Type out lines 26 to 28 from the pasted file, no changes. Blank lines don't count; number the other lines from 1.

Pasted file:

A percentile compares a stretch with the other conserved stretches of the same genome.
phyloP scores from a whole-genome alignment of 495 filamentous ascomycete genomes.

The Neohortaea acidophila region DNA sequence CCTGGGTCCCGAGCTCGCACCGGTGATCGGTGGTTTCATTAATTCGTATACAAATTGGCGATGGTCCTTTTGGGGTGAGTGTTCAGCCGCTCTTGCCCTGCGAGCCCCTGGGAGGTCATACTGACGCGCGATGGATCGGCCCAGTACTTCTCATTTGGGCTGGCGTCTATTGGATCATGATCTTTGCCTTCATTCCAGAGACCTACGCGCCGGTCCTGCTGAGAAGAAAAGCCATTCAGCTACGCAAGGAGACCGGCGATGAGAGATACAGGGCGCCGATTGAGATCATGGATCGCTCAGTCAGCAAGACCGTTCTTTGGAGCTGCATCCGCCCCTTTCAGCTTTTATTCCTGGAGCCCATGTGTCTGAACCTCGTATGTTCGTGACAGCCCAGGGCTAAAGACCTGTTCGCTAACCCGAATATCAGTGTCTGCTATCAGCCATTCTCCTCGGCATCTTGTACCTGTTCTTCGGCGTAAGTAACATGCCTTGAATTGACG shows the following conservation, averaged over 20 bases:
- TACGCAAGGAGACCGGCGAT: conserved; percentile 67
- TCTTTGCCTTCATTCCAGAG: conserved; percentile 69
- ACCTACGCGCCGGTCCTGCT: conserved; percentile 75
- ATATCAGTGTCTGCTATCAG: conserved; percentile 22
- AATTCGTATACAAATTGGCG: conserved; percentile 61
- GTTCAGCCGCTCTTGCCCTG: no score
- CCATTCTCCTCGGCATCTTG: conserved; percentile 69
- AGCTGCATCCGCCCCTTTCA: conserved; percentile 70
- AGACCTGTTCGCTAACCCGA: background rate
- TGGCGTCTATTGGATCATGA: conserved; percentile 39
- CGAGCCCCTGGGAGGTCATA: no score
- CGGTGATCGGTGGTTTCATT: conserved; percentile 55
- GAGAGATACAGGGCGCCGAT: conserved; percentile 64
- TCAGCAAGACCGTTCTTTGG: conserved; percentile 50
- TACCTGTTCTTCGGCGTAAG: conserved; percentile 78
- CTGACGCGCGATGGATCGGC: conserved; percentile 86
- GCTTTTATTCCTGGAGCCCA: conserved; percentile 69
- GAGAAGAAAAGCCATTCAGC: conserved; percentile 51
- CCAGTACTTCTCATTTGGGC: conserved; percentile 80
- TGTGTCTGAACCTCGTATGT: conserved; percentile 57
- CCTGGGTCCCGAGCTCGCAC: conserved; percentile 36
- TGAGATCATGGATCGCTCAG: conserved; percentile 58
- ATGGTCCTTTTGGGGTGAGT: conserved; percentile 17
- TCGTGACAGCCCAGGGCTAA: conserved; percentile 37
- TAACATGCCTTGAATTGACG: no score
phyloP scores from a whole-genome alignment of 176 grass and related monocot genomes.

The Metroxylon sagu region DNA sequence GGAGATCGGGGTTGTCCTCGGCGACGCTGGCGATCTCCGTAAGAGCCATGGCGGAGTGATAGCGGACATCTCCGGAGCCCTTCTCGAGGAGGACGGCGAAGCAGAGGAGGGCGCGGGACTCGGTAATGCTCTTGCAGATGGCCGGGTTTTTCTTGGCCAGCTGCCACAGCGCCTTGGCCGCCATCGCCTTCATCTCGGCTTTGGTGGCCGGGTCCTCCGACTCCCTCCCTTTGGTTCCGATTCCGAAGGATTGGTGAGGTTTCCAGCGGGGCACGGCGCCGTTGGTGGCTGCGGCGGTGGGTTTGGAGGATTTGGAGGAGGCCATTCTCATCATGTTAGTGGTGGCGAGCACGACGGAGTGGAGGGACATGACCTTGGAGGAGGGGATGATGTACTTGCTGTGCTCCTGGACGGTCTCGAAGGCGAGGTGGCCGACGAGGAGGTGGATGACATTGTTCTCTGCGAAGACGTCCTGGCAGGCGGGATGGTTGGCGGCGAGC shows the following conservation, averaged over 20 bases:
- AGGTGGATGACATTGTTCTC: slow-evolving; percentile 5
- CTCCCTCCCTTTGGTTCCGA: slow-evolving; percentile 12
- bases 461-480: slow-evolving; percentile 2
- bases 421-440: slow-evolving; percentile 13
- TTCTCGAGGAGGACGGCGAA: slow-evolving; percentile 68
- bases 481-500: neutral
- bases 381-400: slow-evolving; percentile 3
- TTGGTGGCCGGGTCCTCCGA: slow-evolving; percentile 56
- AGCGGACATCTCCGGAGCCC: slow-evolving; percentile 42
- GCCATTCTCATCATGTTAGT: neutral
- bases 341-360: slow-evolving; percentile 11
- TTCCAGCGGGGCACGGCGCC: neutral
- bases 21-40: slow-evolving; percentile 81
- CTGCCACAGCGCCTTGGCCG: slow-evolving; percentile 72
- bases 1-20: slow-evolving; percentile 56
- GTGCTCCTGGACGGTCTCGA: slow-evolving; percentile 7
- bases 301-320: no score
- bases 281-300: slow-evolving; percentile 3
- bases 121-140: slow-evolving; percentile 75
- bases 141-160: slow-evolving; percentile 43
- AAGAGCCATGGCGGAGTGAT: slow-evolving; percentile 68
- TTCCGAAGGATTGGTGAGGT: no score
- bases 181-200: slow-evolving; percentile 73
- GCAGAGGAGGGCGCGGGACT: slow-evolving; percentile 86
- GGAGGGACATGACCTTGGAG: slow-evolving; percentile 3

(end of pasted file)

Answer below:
- ATGGTCCTTTTGGGGTGAGT: conserved; percentile 17
- TCGTGACAGCCCAGGGCTAA: conserved; percentile 37
- TAACATGCCTTGAATTGACG: no score